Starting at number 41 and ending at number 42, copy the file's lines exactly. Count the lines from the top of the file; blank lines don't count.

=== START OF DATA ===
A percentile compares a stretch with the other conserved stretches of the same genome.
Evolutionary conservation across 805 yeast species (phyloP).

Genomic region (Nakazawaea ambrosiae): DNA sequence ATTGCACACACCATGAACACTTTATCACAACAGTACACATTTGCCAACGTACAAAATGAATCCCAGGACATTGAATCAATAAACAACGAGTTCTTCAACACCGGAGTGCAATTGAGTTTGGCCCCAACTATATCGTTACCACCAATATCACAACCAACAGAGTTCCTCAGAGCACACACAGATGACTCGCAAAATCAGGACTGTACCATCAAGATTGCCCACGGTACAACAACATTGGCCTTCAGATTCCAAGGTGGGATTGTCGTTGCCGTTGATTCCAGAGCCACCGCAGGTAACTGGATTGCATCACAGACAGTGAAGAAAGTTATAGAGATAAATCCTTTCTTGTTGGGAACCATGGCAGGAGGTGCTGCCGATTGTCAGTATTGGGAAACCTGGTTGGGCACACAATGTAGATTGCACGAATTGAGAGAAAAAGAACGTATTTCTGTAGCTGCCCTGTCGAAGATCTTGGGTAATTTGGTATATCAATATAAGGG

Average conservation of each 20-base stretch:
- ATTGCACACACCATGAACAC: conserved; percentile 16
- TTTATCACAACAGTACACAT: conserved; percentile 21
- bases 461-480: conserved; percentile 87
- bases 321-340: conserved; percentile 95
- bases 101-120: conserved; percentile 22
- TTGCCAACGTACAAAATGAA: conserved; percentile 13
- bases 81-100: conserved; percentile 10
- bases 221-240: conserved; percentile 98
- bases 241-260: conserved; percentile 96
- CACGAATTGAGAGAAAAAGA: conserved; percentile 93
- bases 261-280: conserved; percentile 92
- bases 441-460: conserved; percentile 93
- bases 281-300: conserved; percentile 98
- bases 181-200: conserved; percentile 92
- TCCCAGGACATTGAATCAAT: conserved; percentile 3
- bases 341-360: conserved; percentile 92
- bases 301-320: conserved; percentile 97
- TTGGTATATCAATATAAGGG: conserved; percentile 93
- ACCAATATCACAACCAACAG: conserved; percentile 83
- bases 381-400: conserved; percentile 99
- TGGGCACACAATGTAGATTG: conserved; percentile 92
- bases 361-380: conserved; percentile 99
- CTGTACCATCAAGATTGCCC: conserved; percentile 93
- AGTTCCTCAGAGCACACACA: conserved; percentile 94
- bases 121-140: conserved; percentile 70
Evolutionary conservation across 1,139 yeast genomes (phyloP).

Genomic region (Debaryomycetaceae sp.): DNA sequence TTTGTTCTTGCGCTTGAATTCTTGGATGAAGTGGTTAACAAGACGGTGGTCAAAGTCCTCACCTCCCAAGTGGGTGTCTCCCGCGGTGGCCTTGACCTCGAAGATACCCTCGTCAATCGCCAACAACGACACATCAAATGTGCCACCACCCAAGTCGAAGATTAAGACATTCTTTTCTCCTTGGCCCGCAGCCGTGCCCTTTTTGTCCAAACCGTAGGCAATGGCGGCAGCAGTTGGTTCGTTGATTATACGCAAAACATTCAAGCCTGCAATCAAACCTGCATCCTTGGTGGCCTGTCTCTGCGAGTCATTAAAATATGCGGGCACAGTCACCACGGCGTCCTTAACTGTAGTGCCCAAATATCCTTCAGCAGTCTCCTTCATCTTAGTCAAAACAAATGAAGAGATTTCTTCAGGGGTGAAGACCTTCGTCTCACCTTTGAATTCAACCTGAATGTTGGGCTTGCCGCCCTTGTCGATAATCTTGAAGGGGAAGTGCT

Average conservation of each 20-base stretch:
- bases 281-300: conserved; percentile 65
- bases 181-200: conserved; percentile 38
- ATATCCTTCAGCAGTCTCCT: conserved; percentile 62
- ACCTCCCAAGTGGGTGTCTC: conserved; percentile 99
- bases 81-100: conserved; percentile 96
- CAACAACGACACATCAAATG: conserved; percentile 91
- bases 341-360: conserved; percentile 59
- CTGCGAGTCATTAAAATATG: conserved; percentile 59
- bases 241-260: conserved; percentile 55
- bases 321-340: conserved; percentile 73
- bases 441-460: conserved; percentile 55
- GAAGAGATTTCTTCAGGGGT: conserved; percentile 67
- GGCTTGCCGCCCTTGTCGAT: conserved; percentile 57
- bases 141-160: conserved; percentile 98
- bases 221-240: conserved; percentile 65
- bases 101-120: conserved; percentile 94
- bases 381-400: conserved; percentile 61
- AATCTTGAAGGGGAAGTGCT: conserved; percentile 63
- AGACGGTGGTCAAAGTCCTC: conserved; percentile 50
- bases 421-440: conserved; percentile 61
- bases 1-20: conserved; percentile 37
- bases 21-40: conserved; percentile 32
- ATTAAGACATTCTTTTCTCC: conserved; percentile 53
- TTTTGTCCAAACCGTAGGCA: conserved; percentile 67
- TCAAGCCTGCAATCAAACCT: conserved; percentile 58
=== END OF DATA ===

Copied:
- bases 241-260: conserved; percentile 55
- bases 321-340: conserved; percentile 73